Love In Les Miserables Essay

Love In Les Miserables Essay-63
The tragic barricades so dramatically shown in the musical and in the book’s pages sprung up around the Paris that Victor Hugo witnessed first-hand.Hugo, at age 30, was caught out in the streets during the uprising, and it made quite the impression: he labored for twenty years to write the story of and so gave a relatively minor political agitation a prominent place in history and memory.This length ensures that even if you aren’t into some part of the story—the meandering intro to the Bishop of Digne, say—in its dozens of fascinating characters and decades-spanning plot, has something for everyone.

The tragic barricades so dramatically shown in the musical and in the book’s pages sprung up around the Paris that Victor Hugo witnessed first-hand.Hugo, at age 30, was caught out in the streets during the uprising, and it made quite the impression: he labored for twenty years to write the story of and so gave a relatively minor political agitation a prominent place in history and memory.This length ensures that even if you aren’t into some part of the story—the meandering intro to the Bishop of Digne, say—in its dozens of fascinating characters and decades-spanning plot, has something for everyone.

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Because of the ubiquitousness of the musical and movie adaptations (most recently Tom Hooper’s 2012 film, which won Anne Hathaway an Oscar in her role as Fantine, and starred Wolverine as Jean Valjean), many know the basic outline of Jean Valjean, branded a criminal for life for the crime of stealing a loaf of bread, pursued with dogged ferocity for decades by the unyielding police inspector Javert.

Valjean’s salvation via the kindliness of a Bishop and the adoption of a young girl, Cosette, left in wretched circumstances by an unfortunate mother who sacrificed everything for her.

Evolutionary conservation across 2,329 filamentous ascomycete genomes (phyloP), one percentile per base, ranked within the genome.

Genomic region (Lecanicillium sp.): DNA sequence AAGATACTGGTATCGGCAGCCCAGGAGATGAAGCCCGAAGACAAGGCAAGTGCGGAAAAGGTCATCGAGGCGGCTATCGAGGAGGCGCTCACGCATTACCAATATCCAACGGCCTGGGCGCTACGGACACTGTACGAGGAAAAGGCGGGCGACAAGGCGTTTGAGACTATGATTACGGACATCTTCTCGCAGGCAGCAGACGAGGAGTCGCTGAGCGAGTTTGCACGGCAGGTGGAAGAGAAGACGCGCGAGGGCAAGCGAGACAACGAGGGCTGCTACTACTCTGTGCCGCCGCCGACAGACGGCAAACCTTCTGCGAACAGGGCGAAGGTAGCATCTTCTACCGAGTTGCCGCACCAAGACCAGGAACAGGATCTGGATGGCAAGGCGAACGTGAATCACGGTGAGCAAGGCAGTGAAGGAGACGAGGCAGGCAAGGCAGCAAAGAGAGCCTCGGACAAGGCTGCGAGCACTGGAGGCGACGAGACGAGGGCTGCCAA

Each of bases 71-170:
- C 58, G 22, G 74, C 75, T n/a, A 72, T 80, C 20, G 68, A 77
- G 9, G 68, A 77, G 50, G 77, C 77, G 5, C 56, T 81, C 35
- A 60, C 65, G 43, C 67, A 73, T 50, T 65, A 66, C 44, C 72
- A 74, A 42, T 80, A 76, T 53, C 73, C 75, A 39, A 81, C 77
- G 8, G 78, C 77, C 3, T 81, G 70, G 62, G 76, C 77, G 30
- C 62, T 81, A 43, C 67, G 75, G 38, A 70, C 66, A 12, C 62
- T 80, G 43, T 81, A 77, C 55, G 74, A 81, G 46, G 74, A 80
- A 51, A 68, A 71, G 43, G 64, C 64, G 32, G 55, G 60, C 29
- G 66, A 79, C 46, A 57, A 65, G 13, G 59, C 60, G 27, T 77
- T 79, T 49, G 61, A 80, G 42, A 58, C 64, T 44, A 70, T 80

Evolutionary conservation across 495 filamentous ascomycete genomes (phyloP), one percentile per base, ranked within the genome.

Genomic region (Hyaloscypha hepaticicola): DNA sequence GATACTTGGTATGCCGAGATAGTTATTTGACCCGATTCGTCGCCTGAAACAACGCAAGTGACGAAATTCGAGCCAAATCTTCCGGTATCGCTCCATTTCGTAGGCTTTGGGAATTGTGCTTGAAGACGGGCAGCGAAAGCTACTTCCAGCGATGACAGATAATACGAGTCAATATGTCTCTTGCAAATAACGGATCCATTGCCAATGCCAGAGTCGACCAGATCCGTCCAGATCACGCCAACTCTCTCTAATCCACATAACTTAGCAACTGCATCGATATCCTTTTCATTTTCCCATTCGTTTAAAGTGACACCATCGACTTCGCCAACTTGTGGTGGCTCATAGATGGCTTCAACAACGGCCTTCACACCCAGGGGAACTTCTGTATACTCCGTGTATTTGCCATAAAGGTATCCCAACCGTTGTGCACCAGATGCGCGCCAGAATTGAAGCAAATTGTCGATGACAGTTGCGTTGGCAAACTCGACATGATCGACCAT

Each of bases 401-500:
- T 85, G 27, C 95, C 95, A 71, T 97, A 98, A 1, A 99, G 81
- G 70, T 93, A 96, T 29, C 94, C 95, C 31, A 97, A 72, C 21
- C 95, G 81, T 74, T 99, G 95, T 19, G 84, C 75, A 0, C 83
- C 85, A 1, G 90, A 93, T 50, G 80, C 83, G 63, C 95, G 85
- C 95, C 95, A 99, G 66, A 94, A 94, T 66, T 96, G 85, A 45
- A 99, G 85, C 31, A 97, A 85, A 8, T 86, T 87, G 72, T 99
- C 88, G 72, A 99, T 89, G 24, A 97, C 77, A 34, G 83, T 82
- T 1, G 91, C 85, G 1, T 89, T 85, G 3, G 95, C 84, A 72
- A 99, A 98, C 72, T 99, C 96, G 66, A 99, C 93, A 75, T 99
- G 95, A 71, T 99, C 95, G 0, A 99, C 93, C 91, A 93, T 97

But in all seriousness, poems, and plays now mostly forgotten—and it has carved a permanent place in popular culture.

The book has never fallen out of style since its emergence (it was a sensational best-seller in its day, though somewhat coolly reviewed by snooty critics).

Much later there is Cosette’s love story with Marius Pontmercy, perhaps the original hipster (Marius exiled himself from his wealthy background for the love of his father’s Bonapartist politics and lived in near-poverty as a translator, spending most of the book basically yelling “I do what I want, Baron Grandpa! Even later in the voluminous volumes a subplot is introduced concerning Marius’ friends, a group that calls themselves Les Amis de l’ABC (roughly “the friends of the people,” in a French word game such as Hugo delights in), led by the revolutionary firebrand Enjolras.

Love In Les Miserables Essay

Young, idealistic, and primarily children of privilege, these students band together to try and bring down the government—an ultimately toothless and wrenching protest to the harsh conditions the poor were laboring under.

I think about Javert’s revelation all the time, and wish I could make it requisite reading. This sceptic’s name was Grantaire, and he was in the habit of signing himself with this rebus: R. The “new” Amis are often rendered in fic and fanart in a rainbow of ethnicities and sexualities, and cosplayers embody them in new shapes and situations.

Or, for another and nearly opposite view of the human condition, gaze upon Hugo’s description of the cynical, alcoholic Grantaire, attached to the revolutionary Friends of l’ABC only by the force of his affection: Among all these glowing hearts and thoroughly convinced minds, there was one sceptic. Grantaire was a man who took good care not to believe in anything. To read and love is not only a profound act, but it can become a lifestyle.

There are passages of great levity, and, I would argue, the most profound sketches of the varied shades of humanity that you will encounter. been a skeptical drunkard deeply in love with our obverse? Much has been made in scholarship, and especially in fandom, of Grantaire’s adoration of Enjolras, and the homoerotic characterization that Hugo, a master of classical knowledge, appears to be layering him with (Grantaire is directly equated with the likes of Patrocles, Nisus, and Hephestion).

Take as an example what happens to Javert, who throughout the book has been Valjean’s primary antagonist, a man so steeped in the rigidity of his principles that it is inconceivable to him that certain laws could be unfounded and that a person once ruled to be a criminal could also be good. Fan attention also is given to the push-pull between Valjean and Javert, and the nascent feminist independence of Eponine, a bold girl fallen from good fortune but true to herself—and arguably one of the book’s primary heroes, alongside her brilliant and mischievous little brother Gavroche (see Doodle image above, in cap).

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